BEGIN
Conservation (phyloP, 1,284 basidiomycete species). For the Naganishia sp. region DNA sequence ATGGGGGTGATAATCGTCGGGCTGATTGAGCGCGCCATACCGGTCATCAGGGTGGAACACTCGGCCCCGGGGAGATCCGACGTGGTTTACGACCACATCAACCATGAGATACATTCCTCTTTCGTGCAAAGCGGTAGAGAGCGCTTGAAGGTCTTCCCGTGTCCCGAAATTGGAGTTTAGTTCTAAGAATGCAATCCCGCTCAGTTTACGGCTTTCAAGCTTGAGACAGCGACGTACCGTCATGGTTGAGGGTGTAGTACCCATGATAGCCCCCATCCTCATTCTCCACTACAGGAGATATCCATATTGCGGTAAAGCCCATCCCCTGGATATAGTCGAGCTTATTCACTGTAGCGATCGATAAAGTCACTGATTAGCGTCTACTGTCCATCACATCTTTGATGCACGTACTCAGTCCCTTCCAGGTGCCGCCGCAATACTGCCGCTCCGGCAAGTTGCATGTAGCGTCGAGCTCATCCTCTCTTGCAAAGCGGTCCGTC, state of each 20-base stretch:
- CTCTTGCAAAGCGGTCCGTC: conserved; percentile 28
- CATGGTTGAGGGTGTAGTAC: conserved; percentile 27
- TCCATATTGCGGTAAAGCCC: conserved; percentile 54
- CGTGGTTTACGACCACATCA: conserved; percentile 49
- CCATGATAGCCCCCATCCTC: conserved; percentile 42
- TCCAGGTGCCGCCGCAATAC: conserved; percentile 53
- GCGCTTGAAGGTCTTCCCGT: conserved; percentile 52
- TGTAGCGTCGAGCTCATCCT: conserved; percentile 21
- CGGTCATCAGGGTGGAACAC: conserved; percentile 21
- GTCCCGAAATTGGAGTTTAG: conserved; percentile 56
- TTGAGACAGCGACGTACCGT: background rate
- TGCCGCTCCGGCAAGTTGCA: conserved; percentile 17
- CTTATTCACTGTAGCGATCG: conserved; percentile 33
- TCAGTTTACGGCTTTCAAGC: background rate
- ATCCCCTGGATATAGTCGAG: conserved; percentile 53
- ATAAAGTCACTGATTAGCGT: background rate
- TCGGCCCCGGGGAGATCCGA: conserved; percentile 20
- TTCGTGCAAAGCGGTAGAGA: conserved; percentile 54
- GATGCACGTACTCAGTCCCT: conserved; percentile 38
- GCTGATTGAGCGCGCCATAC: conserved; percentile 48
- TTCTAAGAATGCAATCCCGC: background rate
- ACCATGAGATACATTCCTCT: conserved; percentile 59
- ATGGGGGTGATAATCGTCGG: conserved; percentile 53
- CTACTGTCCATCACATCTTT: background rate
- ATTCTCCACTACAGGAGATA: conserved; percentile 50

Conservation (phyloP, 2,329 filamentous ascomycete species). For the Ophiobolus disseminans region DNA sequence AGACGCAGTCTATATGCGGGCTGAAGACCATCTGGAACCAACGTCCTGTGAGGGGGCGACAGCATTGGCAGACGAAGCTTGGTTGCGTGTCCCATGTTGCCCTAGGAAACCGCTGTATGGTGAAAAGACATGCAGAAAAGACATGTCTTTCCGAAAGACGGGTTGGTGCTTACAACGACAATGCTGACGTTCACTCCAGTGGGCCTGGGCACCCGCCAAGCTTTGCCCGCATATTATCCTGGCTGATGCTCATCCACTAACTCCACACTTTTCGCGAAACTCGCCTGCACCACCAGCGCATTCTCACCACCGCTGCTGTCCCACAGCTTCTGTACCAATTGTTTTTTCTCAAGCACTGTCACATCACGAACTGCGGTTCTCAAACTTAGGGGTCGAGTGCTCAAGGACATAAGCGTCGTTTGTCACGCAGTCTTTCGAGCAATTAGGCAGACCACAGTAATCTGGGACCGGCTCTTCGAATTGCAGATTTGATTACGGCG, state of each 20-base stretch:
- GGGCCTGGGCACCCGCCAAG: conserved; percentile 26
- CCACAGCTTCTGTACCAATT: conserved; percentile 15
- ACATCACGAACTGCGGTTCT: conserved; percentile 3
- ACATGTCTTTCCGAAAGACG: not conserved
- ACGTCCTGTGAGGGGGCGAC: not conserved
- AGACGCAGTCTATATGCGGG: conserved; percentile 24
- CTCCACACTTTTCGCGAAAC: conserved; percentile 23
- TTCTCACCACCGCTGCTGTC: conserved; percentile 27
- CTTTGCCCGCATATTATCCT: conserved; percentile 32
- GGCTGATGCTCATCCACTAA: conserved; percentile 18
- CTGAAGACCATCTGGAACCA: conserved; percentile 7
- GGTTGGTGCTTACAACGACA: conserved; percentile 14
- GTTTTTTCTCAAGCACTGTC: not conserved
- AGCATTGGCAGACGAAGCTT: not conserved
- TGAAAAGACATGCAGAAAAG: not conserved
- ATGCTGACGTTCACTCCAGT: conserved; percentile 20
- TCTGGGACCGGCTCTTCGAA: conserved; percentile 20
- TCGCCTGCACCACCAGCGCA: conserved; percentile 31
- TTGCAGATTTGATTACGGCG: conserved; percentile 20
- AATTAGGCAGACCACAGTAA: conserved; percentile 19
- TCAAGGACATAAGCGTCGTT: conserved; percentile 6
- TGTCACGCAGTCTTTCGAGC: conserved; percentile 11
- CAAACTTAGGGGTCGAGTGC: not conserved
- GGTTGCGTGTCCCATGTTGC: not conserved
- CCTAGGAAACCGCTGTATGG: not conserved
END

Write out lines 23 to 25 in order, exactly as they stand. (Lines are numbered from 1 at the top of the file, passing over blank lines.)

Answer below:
- ACCATGAGATACATTCCTCT: conserved; percentile 59
- ATGGGGGTGATAATCGTCGG: conserved; percentile 53
- CTACTGTCCATCACATCTTT: background rate